2.1 Equipment and Methods

2.1.1 Test Substance

2.1.1.1. Product Under Test

The product under test is chicken cartilage hydrolysate according to the invention as described in the description. The hydrolysate is packaged in capsules.

2.1.1.2 Control Product

A second product without any active substance (composed of microcrystalline cellulose, rice starch, vitamin B2, magnesium stearate) presented in the same form (capsules) was used as the control product.

2.1.1.3 Daily Dose

The daily dose of consumed product was fixed at 1500 mg for the test, providing 180 mg of chondroitin sulphate and 975 mg of type II collagen for the hydrolysate according to the invention. The normally recommended daily dose of chondroitin sulphate is 1200 mg.

2.1.2 Volunteers

2.1.2.1. Recruiting Principle

A volunteer recruitment and selection procedure was created to guarantee that the volunteers would be provided with clear and precise information about the study.

2.1.2.2 Inclusion Criteria

The rhumatologist chose the volunteers to be included based on the following criteria:

    • person who has given clear, informed consent in writing,
    • cooperative person, fully informed about the need and the duration of checkups,
    • person between 50 and 75 years old,
    • person suffering from joint discomfort for at least 6 months.
      2.1.2.3 Non-inclusion Criteria

The non-inclusion criteria were as follows:

    • person following an anti-arthritic treatment,
    • person with another systemic medical treatment currently or terminated less than one month earlier, that could influence the intensity of joint discomfort,
    • person using a food complement that could influence joint discomfort: currently or terminated less than one month earlier,
    • person suffering from a serious or advancing disease,
    • person consuming alcohol or tobacco immoderately.
      2.1.2.4 Associated Treatments

Non-steroidal anti-inflammatory treatments and antalgics were authorised throughout this duration of the test and their exact consumption was marked in the observation book.

Topical skin treatments were authorised for short durations and consumption was noted in the observation book.

Local infiltrations were not allowed.

2.1.3 Evaluation Criteria

2.1.3.1. Consumption of Non-steroidal Anti-inflammatory Drugs

Since volunteers were allowed to consume non-steroidal anti-inflammatory drugs and antalgics freely, they automatically adapted their consumption so as to maintain their pain at an acceptable level at all times.

Therefore a reduction in the consumption of anti-inflammatory drugs indicates a reduction in the pain to be corrected. Since no other treatment was authorised, this reduction can be assigned to the effect of the product being tested on cartilage, leading to a reduction in inflammation and joint pain.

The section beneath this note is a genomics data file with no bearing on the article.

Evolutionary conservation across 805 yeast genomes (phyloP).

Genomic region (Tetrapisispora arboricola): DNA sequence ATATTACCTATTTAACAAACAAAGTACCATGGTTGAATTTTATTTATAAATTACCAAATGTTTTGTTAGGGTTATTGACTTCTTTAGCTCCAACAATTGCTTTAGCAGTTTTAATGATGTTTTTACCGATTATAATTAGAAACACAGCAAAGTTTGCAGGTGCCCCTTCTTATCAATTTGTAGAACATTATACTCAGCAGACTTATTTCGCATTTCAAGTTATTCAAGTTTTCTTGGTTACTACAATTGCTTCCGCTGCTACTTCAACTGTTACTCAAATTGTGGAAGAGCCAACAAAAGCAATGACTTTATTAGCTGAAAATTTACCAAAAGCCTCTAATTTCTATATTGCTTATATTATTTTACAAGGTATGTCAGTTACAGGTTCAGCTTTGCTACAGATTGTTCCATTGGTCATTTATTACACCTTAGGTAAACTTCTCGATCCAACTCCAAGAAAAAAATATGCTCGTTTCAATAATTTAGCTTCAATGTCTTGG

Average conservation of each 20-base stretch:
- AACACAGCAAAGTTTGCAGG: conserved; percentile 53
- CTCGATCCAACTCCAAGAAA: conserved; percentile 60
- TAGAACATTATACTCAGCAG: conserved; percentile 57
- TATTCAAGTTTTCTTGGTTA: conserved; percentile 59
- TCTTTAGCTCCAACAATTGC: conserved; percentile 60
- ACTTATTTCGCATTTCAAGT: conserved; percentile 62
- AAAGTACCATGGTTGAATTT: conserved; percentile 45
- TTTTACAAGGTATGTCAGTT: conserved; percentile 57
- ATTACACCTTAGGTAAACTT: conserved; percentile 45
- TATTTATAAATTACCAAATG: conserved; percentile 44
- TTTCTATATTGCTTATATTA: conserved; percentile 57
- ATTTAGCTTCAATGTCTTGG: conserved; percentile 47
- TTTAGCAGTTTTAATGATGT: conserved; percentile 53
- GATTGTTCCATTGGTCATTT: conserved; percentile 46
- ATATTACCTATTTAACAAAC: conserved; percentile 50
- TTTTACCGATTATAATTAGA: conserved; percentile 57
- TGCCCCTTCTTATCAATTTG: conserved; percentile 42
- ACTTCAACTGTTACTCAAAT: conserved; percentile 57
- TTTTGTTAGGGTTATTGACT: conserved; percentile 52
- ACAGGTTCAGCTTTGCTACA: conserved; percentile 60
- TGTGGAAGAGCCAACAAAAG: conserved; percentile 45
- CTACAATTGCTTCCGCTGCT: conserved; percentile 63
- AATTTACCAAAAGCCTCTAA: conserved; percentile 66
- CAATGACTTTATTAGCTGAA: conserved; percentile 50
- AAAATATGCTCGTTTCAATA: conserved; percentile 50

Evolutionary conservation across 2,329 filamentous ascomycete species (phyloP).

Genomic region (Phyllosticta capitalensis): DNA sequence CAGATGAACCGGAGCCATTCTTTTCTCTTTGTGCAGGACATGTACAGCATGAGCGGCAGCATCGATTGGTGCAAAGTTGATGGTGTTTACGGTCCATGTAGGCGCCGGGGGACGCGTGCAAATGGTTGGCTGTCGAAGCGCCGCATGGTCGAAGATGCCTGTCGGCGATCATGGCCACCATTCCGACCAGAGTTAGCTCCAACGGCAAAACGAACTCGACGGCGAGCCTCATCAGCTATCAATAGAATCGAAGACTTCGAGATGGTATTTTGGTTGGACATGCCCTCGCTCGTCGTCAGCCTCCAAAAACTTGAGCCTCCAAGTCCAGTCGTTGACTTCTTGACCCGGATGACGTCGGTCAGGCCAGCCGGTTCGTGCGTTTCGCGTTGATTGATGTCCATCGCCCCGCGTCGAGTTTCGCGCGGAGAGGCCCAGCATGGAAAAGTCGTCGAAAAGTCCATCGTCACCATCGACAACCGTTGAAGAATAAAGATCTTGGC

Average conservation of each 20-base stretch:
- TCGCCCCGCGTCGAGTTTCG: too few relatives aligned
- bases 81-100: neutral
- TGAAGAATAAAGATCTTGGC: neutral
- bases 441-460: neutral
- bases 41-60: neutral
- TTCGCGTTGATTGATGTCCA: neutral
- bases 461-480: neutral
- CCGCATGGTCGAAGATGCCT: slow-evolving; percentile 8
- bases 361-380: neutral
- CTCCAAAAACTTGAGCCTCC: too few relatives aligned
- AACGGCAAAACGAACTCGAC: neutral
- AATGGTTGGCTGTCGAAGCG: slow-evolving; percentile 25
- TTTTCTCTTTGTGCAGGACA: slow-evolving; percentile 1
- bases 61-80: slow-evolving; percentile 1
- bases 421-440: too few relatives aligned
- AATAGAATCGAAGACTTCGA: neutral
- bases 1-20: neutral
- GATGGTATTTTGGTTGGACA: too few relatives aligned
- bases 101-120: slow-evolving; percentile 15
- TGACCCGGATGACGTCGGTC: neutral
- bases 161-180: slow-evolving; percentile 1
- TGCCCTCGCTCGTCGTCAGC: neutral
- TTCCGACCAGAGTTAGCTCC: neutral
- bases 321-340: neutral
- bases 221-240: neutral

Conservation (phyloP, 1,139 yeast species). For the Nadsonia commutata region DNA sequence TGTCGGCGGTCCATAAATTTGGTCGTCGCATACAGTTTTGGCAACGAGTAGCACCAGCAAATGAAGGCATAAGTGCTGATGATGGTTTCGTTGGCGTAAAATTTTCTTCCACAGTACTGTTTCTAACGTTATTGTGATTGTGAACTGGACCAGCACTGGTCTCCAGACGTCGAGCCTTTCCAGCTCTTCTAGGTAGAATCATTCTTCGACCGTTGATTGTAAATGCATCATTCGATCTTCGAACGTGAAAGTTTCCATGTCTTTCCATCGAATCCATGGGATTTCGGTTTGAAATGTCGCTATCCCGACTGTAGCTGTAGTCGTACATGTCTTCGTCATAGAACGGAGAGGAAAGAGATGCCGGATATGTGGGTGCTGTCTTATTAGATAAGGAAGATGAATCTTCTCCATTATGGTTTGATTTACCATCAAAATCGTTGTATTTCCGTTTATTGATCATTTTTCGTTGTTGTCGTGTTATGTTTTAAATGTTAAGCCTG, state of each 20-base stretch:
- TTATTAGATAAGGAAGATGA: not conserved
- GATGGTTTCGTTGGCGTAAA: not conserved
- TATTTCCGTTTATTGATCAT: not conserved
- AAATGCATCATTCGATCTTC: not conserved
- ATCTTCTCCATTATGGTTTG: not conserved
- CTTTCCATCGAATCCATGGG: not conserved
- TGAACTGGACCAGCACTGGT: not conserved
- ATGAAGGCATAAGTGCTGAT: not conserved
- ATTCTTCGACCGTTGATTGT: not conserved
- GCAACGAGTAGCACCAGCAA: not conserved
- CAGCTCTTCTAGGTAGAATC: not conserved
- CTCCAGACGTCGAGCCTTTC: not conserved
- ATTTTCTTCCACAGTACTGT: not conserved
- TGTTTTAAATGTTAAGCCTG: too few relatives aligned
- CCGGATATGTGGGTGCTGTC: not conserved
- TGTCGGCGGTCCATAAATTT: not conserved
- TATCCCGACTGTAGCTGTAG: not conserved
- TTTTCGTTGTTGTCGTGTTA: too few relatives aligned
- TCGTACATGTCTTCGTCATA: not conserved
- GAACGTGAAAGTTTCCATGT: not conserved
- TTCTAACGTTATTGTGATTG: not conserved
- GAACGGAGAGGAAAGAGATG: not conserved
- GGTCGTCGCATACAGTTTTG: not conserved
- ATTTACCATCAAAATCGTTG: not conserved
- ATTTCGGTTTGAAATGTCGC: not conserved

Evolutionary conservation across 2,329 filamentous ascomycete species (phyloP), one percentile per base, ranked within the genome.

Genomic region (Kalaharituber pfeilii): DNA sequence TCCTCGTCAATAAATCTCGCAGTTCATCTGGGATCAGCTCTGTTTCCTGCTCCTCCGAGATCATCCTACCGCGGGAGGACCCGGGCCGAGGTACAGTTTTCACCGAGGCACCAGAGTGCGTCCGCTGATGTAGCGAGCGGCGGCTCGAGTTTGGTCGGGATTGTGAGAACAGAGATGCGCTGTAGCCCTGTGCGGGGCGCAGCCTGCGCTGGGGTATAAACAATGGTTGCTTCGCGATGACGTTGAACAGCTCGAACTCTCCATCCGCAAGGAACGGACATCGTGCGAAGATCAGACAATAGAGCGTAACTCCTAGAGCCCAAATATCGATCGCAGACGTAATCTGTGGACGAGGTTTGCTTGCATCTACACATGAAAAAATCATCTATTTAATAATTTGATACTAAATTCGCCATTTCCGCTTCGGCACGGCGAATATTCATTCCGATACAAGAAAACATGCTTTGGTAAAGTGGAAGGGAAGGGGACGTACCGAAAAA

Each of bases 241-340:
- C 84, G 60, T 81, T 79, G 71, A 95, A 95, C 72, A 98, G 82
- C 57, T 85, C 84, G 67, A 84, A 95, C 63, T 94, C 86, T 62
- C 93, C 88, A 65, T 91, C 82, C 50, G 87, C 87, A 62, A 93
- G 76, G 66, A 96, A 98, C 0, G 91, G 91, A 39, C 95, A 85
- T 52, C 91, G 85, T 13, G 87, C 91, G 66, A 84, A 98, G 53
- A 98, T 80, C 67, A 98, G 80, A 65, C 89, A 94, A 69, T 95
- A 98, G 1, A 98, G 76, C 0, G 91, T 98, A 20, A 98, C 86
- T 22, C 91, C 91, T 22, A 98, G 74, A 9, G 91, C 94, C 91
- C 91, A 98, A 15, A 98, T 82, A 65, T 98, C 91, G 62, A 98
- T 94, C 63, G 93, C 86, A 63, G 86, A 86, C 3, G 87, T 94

Therefore, the efficiency of the chicken cartilage hydrolysate according to the invention was evaluated by monitoring the quantity of this type of treatment taken.

2.1.3.2 General Health Condition and Usual Daily Movements

At the end of each test period, volunteers described their general health condition and the ease of performing their usual daily movements based on an analogue visual scale (then translated to a scale varying from 0 to 10).

2.1.4 Experimental Plan

The test took place during a total period of 9 months comprising two test periods of 3 months each separated by a three-month rest period.

The study was done in cross over, in other words persons in group 1 tested the control product during the first period and the chicken cartilage hydrolysate according to the invention during the second period, while persons in group 2 tested the chicken cartilage hydrolysate according to the invention during the first period and the control product during the second period. The study took place in double blind, in other words neither the experimenter nor the volunteer was aware of the identification of the products.

2.2 Results

2.2.1 Description of the Sample

37 volunteers were included in the study after a medical examination to locate genes and to measure the intensity at several points.

5 volunteers were taken out of the study (protocol not begun or taking prohibited drugs).

32 volunteers followed the protocol completely and correctly—25 women and 7 men with an average age of 60 years +/−6.

2.2.2 Consumption of Non-steroidal Treatments

An analysis of the observation books shows that the consumption of non-steroidal inflammatory products is significantly higher during the period in which the control product is taken (average consumption=18.1 days (+/−21.7)), compared with the period during which chicken cartilage hydrolysate according to the invention is taken (average consumption=4.9 days (+/−8.3)).

Distributions of the number of treatment days per volunteer for each tested product were determined using the nonparametric Wilcoxon rank test. The significant threshold obtained is p=0.006<<0.05 (5% being the value traditionally used for the maximum authorised risk of concluding that there is a difference whereas in fact there is no difference.

Therefore, the statistical analysis demonstrated that the consumption of NSAID per volunteer during the period in which chicken cartilage hydrolysate according to the invention was taken, was significantly less than the consumption during the period in which the control product was taken.

2.2.3 General Health Condition and Usual Daily Movements